Metaphysical Bible Interpretation of Amos Chapter 6
Metaphysically Interpreting Amos 6:1-14
6:1Woe to them that are at ease in Zion,
and to them that are secure in the mountain of Samaria,
the notable men of the chief of the nations,
to whom the house of Israel come!
6:2Pass ye unto Calneh, and see;
and from thence go ye to Hamath the great;
then go down to Gath of the Philistines:
are they better than these kingdoms?
or is their border greater than your border?
6:3-ye that put far away the evil day,
and cause the seat of violence to come near;
6:4that lie upon beds of ivory,
and stretch themselves upon their couches,
and eat the lambs out of the flock,
and the calves out of the midst of the stall;
6:5that sing idle songs to the sound of the viol;
that invent for themselves instruments of music, like David;
6:6that drink wine in bowls,
and anoint themselves with the chief oils;
but they are not grieved for the affliction of Joseph.
6:7Therefore shall they now go captive with the first that go captive;
and the revelry of them that stretched themselves shall pass away.
6:9And it shall come to pass, if there remain ten men in one house, that they shall die.6:10And when a man's uncle shall take him up, even he that burneth him, to bring out the bones out of the house, and shall say unto him that is in the innermost parts of the house, Is there yet any with thee? and he shall say, No; then shall he say, Hold thy peace; for we may not make mention of the name of Jehovah.
6:11For, behold, Jehovah commandeth,
and the great house shall be smitten with breaches,
and the little house with clefts.
6:12Shall horses run upon the rock?
will one plow there with oxen?
that ye have turned justice into gall,
and the fruit of righteousness into wormwood;
6:13ye that rejoice in a thing of nought,
that say, Have we not taken to us horns by our own strength?
6:14For, behold, I will raise up against you a nation,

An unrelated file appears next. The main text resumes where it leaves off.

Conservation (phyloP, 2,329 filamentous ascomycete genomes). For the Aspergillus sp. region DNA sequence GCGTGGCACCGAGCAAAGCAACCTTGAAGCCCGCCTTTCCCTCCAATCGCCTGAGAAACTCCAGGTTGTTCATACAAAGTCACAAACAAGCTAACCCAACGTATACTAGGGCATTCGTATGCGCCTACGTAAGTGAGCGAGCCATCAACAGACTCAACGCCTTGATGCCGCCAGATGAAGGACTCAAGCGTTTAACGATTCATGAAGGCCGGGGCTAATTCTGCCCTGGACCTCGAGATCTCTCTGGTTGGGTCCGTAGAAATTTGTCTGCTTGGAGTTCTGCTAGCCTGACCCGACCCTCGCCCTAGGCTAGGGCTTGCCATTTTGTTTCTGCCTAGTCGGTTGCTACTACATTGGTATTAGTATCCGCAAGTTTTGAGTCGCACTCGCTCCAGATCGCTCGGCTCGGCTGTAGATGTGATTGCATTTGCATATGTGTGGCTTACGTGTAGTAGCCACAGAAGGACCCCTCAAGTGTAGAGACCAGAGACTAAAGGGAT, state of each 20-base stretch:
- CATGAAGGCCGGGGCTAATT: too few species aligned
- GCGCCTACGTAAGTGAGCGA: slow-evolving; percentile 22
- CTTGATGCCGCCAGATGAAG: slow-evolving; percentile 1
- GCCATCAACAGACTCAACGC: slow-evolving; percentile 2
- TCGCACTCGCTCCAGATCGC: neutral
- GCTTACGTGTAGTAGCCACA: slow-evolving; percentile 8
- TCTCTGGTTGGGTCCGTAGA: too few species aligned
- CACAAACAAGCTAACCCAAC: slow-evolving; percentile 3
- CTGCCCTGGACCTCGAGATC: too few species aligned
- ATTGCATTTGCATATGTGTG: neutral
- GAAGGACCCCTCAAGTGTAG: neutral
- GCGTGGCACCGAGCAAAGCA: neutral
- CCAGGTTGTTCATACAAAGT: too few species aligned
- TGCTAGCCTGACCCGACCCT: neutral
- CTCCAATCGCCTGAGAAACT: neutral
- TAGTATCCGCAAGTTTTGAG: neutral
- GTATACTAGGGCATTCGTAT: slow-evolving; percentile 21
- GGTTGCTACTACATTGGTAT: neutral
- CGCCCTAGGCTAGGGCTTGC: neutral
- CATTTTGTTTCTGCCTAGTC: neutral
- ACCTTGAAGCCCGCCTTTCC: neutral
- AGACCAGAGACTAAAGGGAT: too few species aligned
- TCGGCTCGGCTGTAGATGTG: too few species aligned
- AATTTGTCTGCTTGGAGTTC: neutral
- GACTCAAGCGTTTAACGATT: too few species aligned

O house of Israel, saith Jehovah, the God of hosts;
and they shall afflict you from the entrance of Hamath
unto the brook of the Arabah.
April 27, 1924: Amos 6:1-6
What does the prophet Amos represent? The word Amos means “burden bearer.” He was a shepherd in Israel. Metaphysically he represents spiritual consciousness. The natural man calls him “my conscience.”
Is “conscience” a spiritual or a mental quality? “Conscience” is fundamentally spiritual. Conscience looks within and sees the truth; it also looks without and sees error. “Thus conscience does make cowards of us all,” soliloquized Hamlet. But Hamlet's conscience looked to the without and he saw the realm of effects instead of the realm of causes. The spiritually wise know that conscience is the monitor within that calls us back to God.
What is the theme of the preachment of Amos given in today’s lesson? Amos was reprimanding his thought people (the children of Israel) for the luxuries, the ease, and the sensuousness of the natural man.
Has this warning of Amos a parallel in our day? Yes. The ease-loving luxury of the sense man is evident in every day and age, not only in individual consciousness, but in race consciousness also.
February 18, 1939: Amos 6:1-6
How do ease and security subject those who enjoy them to “woe”? Ease tends to make man relax his efforts to win the things that endure, and to content himself with the pleasure of the passing moment. Consciousness of security adds to the selfishness and pride of the personal man, so that he grows more arrogant and unsympathetic. Adverse states of mind like these eventually bring adversity to the one who harbors them.
What does Amos represent? Amos was a shepherd, and represents conscience, which watches over the way in which man performs his duty to God and his fellow man.
What is the meaning of “Zion” and of “Samaria”? Zion means “monument”, Samaria “watch mountain.” Both represent a state of development that attracts the religious instincts of man (the house of Israel). One may grow over-sure and self-indulgent even in matters of faith.
What kind of living is found to be inconsistent with a spiritually quickened conscience? The selfish, pleasure-loving, self-pampering habit of living is not approved by the one whose conscience is awake to spiritual truth.
April 23, 1950: Amos 6:1-6
Is it a mistake to feel at ease and secure? No, provided we have faithfully fulfilled the law of love, have been watchful to keep ourselves free from the domination of the sense mind, and have faithfully discharged all our obligations to the cause of peace and justice. Unless we are diligent in regulating our life and affairs under the guidance of Spirit we are not justified in relaxing our efforts.